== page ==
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Workbench Build #3: Vises Installed

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Blog entry by SPalm posted 2227 days ago 3108 reads 5 times favorited 20 comments Add to Favorites Watch
« Part 2: Glue up Part 3 of Workbench Build series no next part

I found some time and got the vises installed. First the endcap and the front maple edge were dovetailed, the endcap routed to receive the tongue formed on the end of the Douglas fir, and then both glued into place. This was the first time I really cut dovetails by hand, and it was kind of fun. It is surprising how strong the resulting joint is. The endcap was only glued at the corner, and their will be a lag bolt near the back to allow wood movement.

There is a story behind the walnut endcap. It is from the Buck Hill ski resort in Minnesota, south of Minneapolis. I grew up across the street in Northfield from the woman who owned Buck Hill before it became a resort. In 1954 before she released it, she cut down some of the walnut trees, had them sliced up and stored them in her garage attic. When she passed away in the 70’s my Dad and I helped clean up her place and found a couple hundred board feet of it. My children’s crib and toy boxes are also made from it.

I made a handle for the front vise from an oak dowel and some cherry rings cut with a forstner bit and a hole saw on the drill press. Not sure I like it, but it works for now. Any suggestions?

So now I need to drill the dog holes. Any help on this? Should I run a double row for each vise, or what? Should I change the endvise’s chop to be wider and cover the entire width of the bench? If I run a double row for the endvise, it would put holes right down the middle of the bench.

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Thanks for looking,
Steve

-- -- I'm no rocket surgeon



20 comments so far

View FlWoodRat's profile

FlWoodRat

732 posts in 2505 days


#1 posted 2227 days ago

Looks AWESOME.. Nice Job Steve. BTW, I grew up in Northfield too. Northfield New Jersey… LOL.

-- I love the smell of sawdust in the morning....

View GaryK's profile

GaryK

10262 posts in 2584 days


#2 posted 2227 days ago

Nice looking dovetail! Great bench.

-- Gary - Never pass up the opportunity to make a mistake look like you planned it that way - Tyler, TX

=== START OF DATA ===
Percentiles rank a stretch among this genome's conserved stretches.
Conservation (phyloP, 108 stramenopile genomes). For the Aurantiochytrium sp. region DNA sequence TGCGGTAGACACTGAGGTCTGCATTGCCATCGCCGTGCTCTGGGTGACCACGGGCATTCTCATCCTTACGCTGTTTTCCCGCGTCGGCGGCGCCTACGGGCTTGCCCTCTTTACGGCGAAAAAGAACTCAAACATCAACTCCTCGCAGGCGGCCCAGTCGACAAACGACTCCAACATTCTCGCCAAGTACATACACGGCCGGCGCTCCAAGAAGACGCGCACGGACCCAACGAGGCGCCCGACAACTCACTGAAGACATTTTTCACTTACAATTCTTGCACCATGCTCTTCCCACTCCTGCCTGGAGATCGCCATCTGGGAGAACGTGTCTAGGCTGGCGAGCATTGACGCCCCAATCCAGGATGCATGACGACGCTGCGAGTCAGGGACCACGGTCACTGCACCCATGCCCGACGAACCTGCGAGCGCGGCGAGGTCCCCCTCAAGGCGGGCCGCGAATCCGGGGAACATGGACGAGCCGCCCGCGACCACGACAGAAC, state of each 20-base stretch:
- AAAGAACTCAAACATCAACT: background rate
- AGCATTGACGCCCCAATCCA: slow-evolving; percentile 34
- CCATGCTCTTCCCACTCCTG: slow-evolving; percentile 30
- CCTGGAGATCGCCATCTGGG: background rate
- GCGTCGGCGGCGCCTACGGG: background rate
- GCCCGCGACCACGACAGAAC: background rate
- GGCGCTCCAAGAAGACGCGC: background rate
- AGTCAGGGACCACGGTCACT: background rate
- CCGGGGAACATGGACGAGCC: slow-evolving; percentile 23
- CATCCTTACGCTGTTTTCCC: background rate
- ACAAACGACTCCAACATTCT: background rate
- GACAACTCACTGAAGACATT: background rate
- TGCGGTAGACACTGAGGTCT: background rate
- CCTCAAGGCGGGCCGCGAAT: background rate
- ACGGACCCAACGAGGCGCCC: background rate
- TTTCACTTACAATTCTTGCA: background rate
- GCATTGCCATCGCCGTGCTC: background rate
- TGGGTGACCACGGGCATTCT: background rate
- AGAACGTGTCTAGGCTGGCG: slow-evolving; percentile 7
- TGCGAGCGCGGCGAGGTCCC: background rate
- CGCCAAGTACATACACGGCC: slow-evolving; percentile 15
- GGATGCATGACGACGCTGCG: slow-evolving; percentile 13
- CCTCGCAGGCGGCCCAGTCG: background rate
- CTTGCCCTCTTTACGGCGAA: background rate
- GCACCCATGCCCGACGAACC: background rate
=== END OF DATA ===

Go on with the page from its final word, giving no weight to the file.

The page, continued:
View dalec's profile

dalec

613 posts in 2484 days


#3 posted 2227 days ago

Very tight looking dovetails. Love the contrasting colors.

Dalec

View Mark Mazzo's profile

Mark Mazzo

352 posts in 2508 days


#4 posted 2227 days ago

Hey Steve,

Very nice looking bench – also great first dovetails! Looks like you’ve been doing them for years.

With respect to the dog holes, I think I would try to do it with a router. When I did mine I used a Forstner bit, an Electric Drill and a portable guide. It was a long laborious process that I would not recommend!

I’ve seen a couple of different methods with the router but they seem to center around starting a hole with either a Forster bit and a drill and then following up with a smaller diameter straight bit and a bearing to follow the hole with the router. Of course you could always get a 3/4” straight bit for the router as well but, because of the thickness of the top you will probably have to still use a bearing guided bit as well. I guess you could also make a jig that has the correct diameter hole and follow it with a top bearing router bit or guide bushing. The thickness of the bench top is going to be the challenge. If you do make a jig, put two holes in it spaced the distance that you want them in the benchtop then put a dowel in one and use it to index from hole to hole as you drill/rout the next one.

Two rows of holes opposite the vises is a good idea so that the vise does not rack when you clamp something between it and the dogs. Though I guess you could also do a single row aligned with the center of the vise and that would work as well.

Food for thought.

-- Mark, Webster New York, Visit my website at http://thecraftsmanspath.com

View PurpLev's profile

PurpLev

8476 posts in 2244 days


#5 posted 2227 days ago

This is one biffy top… me likey!

Nice dovetail work, looks beautiful.

I just started my workbench last week, and had the top + vises installed (next would be the legs) and was surprised at how not-so-easy of pa process it is to setup those vises to be perfectly straight, and have the faces perfectly parallel, and flush with the table top… you live and learn everyday. – NICE job with the vises, and faces, looks good

-- ㊍ When in doubt - There is no doubt - Go the safer route.

View John Gray's profile

John Gray

2369 posts in 2481 days


#6 posted 2227 days ago

Nice bench!